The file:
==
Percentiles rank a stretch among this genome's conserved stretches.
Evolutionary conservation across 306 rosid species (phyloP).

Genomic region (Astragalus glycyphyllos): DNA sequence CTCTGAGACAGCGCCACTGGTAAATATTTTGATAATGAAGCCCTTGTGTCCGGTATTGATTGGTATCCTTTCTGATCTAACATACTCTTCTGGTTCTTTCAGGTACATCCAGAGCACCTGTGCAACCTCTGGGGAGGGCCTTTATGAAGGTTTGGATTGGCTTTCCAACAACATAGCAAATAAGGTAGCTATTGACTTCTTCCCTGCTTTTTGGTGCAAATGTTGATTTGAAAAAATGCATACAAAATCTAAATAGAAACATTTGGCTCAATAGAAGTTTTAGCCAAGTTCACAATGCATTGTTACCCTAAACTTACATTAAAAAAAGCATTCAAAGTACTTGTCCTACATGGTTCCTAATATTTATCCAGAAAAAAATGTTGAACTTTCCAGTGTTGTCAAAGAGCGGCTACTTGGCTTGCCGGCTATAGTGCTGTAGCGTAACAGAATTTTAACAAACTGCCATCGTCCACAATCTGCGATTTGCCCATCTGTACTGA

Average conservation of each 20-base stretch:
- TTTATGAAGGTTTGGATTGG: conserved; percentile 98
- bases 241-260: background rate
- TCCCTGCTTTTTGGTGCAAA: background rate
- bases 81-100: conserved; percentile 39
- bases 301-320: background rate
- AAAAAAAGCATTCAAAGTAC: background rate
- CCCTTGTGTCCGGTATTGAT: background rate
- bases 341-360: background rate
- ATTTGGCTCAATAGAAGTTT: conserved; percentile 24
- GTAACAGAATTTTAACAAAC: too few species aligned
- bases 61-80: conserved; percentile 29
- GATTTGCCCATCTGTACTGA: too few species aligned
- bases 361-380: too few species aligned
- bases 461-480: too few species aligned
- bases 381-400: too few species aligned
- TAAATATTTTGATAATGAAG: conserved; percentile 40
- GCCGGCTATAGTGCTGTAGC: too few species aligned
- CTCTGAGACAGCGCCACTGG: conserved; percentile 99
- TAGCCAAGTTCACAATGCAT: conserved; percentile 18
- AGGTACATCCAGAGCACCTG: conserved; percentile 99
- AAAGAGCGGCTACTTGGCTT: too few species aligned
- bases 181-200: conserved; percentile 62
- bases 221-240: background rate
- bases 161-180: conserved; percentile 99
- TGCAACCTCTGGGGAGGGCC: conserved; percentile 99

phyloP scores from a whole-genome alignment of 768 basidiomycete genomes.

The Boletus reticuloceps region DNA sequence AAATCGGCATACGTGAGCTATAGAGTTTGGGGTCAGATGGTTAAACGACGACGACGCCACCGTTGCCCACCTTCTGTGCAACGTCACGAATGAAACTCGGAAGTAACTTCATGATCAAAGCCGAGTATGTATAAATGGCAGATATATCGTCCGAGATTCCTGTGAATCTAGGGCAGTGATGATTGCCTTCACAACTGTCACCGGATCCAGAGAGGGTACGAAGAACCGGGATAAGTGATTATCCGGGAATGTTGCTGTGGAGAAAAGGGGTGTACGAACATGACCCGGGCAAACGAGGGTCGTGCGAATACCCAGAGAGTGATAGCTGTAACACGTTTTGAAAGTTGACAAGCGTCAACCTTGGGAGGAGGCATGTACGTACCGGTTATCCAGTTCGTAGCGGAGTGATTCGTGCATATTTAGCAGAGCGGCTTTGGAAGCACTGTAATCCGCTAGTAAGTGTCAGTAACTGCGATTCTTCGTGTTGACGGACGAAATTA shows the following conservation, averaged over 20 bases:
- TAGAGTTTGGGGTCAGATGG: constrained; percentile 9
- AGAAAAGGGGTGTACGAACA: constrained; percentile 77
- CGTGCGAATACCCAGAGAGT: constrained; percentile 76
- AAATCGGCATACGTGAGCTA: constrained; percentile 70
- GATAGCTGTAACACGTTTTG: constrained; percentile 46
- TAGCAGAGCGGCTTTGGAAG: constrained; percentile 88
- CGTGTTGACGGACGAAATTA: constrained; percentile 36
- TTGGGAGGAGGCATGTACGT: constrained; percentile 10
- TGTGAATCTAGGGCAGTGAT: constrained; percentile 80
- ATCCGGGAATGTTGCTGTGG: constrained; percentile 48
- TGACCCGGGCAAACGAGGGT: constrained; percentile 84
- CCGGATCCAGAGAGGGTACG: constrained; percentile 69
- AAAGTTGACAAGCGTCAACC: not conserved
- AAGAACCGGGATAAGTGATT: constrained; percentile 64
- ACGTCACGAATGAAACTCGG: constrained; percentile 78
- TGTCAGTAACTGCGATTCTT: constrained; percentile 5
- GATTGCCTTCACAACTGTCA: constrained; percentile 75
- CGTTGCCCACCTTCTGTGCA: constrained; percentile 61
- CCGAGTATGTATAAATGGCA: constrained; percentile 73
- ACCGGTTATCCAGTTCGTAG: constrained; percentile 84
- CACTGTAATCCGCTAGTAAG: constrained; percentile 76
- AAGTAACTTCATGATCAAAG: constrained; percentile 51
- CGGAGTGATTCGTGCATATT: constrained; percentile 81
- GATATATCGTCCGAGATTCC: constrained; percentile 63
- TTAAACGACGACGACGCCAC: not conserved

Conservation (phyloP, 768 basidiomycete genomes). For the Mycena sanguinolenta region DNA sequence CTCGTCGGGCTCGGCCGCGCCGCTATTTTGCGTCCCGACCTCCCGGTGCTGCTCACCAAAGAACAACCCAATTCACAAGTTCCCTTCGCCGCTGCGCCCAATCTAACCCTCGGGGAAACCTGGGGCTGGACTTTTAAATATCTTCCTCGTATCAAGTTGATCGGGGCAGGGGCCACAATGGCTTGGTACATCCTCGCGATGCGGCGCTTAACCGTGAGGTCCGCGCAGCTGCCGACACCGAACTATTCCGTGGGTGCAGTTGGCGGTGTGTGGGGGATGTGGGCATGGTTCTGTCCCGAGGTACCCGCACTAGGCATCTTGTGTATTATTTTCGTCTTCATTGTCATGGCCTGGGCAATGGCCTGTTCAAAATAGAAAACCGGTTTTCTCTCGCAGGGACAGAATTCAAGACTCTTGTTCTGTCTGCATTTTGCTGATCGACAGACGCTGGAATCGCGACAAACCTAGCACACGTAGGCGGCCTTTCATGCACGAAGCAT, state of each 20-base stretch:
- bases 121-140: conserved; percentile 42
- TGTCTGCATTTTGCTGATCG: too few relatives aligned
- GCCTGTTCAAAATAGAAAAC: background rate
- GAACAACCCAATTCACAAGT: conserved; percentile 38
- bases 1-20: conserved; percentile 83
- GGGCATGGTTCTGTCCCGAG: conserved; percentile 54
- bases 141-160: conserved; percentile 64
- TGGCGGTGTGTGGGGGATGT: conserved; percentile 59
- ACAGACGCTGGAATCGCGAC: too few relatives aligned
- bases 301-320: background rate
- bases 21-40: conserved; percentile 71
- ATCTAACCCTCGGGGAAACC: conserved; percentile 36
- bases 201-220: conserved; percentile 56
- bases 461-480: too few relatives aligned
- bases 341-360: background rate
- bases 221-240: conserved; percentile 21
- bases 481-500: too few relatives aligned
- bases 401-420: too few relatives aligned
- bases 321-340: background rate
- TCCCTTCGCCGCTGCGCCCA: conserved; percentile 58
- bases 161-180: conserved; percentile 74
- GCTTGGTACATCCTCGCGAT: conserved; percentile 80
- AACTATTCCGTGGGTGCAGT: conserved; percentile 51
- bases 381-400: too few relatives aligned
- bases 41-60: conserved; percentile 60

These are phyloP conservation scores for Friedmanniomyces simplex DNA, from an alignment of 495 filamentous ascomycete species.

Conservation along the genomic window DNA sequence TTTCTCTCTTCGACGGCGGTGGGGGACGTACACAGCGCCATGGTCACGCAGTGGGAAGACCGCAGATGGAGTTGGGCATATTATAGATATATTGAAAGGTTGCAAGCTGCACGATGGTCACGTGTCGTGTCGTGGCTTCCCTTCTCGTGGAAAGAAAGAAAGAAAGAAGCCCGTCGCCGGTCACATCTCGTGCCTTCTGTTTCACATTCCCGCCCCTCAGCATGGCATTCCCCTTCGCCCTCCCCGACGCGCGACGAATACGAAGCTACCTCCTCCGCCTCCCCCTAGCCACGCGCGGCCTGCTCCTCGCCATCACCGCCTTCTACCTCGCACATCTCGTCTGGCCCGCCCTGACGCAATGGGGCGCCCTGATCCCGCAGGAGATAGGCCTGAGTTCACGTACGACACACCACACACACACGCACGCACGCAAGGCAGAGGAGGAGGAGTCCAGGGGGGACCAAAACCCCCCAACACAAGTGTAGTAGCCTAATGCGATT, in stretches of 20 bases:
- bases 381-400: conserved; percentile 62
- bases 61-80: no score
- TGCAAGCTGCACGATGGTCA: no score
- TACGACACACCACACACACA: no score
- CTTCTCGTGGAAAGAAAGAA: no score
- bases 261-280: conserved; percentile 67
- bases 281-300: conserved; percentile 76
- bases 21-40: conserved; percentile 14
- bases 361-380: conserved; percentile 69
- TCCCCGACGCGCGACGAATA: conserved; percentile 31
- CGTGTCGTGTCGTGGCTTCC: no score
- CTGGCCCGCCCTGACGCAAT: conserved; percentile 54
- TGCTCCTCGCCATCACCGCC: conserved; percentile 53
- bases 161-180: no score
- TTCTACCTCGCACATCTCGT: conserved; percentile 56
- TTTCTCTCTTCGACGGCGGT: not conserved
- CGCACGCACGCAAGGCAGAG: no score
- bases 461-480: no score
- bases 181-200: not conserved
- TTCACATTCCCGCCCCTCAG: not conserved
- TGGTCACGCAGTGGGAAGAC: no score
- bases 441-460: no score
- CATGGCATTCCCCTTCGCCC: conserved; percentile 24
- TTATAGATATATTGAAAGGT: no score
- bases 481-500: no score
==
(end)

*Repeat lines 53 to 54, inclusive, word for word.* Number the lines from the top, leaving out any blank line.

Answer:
- AAGTAACTTCATGATCAAAG: constrained; percentile 51
- CGGAGTGATTCGTGCATATT: constrained; percentile 81